And we all know how that turned out. There’s a good summary of things here. Also, Grant, Leckie, and Stross have requested that annoyed readers not bug anyone at Orbit about this. They seem to fear retaliation from Orbit if this happens. Now why would they need to fear that? (For the record , I think this suggestion is a good one and intend to honor their wishes. I won’t be forwarding this post on to Orbit nor contacting them in any way.)
A few thoughts. First, Orbit seems to be pretty ham-fisted about providing digital copies. (This may or may not be imposed from above. Orbit is a subsidiary of Hatchette, so what the boss company says, the peon company has to go along with. Stross points out that might be the case here.)
A couple of years ago I requested an eARC through NetGalley of a fantasy novel that looked pretty interesting. The book was twice as long as I expected, and so I put off reading it for a few weeks because I had some other titles I’d made commitments to that I needed to clear from the docket first. When I tried to read the book, electronic access had been cut off. This would not have happened with a paper ARC. I still haven’t read it, although I did track down a used copy of the British edition which had a far better cover than the US edition. Haven’t bought much from Orbit since, either, other than Brian McClellan’s work.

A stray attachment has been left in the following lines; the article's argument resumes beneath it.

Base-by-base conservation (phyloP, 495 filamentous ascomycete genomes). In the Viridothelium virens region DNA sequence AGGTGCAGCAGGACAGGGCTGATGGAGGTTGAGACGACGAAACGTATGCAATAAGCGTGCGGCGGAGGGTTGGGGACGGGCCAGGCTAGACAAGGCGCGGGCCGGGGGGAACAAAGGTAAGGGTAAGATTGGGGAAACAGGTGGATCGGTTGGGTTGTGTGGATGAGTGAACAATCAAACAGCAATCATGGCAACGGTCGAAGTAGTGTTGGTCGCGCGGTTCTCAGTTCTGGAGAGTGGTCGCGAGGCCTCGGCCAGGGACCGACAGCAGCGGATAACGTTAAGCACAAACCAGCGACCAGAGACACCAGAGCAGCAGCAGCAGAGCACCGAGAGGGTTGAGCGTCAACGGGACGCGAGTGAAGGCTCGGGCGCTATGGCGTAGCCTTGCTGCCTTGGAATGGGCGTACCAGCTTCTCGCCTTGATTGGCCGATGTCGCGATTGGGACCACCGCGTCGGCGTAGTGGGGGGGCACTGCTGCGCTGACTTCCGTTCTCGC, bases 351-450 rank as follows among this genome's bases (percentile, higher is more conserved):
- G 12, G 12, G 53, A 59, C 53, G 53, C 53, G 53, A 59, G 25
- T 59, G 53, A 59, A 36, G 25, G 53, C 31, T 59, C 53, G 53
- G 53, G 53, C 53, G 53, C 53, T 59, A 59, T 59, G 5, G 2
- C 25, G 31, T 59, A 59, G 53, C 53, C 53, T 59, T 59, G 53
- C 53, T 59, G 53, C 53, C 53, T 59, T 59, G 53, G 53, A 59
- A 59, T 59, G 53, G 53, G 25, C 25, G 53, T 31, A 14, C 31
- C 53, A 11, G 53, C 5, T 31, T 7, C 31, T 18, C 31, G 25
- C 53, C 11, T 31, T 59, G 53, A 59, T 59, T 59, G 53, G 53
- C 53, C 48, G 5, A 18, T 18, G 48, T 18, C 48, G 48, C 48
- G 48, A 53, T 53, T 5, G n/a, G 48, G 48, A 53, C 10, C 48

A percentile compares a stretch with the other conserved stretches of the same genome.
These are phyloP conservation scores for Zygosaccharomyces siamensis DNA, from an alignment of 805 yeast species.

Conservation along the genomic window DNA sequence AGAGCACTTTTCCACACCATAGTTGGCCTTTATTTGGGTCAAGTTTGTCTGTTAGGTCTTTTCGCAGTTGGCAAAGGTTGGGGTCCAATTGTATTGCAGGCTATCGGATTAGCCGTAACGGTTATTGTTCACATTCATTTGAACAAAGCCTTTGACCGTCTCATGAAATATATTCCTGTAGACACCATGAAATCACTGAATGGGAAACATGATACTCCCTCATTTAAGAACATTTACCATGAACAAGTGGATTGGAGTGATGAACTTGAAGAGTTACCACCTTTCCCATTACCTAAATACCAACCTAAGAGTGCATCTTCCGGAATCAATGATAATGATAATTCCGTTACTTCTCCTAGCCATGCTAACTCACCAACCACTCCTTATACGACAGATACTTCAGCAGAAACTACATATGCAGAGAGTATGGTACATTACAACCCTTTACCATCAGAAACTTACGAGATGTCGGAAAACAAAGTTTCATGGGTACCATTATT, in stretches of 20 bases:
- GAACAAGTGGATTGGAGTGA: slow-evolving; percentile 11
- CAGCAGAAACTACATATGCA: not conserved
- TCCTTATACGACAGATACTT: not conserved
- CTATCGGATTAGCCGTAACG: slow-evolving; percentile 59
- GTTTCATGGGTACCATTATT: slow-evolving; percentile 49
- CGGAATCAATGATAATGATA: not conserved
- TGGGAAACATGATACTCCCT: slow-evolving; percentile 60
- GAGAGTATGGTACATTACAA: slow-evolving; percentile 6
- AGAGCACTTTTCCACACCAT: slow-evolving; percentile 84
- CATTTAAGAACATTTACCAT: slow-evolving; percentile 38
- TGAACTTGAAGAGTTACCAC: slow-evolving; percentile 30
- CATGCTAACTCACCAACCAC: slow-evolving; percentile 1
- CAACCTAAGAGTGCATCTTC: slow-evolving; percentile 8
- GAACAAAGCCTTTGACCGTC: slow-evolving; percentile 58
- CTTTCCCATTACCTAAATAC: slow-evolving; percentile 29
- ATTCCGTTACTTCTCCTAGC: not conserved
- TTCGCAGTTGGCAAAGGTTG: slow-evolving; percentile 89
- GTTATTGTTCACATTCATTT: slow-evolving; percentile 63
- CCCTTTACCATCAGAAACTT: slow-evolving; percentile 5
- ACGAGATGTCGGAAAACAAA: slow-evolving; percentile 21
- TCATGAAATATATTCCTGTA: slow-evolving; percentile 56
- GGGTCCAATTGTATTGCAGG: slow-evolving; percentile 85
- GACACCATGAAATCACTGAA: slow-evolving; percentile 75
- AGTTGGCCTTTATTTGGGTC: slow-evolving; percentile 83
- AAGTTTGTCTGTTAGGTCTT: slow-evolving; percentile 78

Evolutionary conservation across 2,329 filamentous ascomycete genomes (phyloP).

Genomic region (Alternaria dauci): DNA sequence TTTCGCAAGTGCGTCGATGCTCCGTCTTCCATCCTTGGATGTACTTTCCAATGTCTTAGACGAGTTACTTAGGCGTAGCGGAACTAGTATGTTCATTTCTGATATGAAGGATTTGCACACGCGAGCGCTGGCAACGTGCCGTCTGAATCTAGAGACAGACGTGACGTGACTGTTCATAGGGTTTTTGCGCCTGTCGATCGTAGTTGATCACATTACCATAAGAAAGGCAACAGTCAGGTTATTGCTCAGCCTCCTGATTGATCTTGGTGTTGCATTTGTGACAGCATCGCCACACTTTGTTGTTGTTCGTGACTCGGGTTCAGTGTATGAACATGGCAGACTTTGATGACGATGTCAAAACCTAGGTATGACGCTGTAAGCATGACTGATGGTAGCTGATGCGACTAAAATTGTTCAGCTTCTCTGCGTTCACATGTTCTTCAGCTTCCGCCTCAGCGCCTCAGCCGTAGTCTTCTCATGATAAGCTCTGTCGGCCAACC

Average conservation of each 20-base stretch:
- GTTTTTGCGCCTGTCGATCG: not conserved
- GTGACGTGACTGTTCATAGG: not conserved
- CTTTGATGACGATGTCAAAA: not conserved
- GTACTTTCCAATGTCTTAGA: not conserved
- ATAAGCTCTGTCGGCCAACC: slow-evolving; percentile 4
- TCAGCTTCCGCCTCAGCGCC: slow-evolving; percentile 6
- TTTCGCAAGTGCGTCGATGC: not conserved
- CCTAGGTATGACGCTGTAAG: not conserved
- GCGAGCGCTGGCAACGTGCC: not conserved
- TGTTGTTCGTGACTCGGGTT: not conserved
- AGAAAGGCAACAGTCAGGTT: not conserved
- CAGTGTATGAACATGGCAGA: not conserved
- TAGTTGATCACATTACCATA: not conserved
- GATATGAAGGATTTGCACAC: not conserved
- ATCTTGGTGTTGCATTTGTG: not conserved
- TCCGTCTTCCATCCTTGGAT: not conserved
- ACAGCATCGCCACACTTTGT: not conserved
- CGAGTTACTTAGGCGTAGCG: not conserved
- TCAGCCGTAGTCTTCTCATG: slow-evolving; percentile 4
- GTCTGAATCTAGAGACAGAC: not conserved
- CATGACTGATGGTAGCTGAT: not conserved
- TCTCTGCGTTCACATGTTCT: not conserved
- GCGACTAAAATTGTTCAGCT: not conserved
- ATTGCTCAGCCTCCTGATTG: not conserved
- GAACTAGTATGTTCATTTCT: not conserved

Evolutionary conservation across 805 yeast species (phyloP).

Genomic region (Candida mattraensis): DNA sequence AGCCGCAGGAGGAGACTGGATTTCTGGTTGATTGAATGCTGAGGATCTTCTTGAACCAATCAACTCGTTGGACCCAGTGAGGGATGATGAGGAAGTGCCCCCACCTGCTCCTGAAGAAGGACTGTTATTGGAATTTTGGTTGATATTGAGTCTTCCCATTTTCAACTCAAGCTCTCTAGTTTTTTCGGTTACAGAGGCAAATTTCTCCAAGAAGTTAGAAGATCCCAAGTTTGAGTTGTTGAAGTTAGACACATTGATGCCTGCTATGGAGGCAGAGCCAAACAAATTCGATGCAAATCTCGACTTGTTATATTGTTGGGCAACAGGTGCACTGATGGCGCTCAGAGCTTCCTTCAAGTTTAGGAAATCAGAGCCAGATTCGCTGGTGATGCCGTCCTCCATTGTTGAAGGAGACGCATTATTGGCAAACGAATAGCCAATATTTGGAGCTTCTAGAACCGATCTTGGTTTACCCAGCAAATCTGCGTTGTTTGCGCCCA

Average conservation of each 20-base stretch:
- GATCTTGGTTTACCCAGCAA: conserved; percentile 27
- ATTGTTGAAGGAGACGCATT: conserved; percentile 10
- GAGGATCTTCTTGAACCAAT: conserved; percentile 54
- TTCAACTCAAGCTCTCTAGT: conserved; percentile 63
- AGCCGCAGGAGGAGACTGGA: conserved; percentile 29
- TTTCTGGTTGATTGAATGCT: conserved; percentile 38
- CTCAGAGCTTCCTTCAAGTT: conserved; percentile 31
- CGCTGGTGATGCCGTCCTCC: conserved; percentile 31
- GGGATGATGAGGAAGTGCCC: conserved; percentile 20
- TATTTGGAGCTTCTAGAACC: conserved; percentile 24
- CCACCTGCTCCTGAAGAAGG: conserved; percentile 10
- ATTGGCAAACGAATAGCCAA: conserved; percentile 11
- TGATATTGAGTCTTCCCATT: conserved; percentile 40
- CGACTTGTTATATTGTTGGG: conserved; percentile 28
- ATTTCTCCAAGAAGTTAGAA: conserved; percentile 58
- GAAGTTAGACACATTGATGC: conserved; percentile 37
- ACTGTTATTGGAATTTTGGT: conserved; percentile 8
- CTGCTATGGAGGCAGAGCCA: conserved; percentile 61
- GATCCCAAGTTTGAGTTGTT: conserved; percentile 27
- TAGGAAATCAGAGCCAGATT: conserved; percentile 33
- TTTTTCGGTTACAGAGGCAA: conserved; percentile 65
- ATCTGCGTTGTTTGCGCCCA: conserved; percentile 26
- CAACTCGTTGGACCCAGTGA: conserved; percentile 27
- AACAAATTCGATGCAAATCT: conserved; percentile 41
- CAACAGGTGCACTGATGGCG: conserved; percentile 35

Second, a close reading of the two statements at the very least implies that Orbit higher-ups disregarded the wishes of their authors concerning their own works. Which calls into question the whole ” we are acting in the best interests of our authors” line. If that’s the case, why are they afraid of retaliation.
Third, several people have pointed out in various places that Worldcon members were not entitled to free copies of anything, but that the Hugo Voter Packets were just a nice (and very recent) bonus for being a member and voting. This is true. I don’t disagree.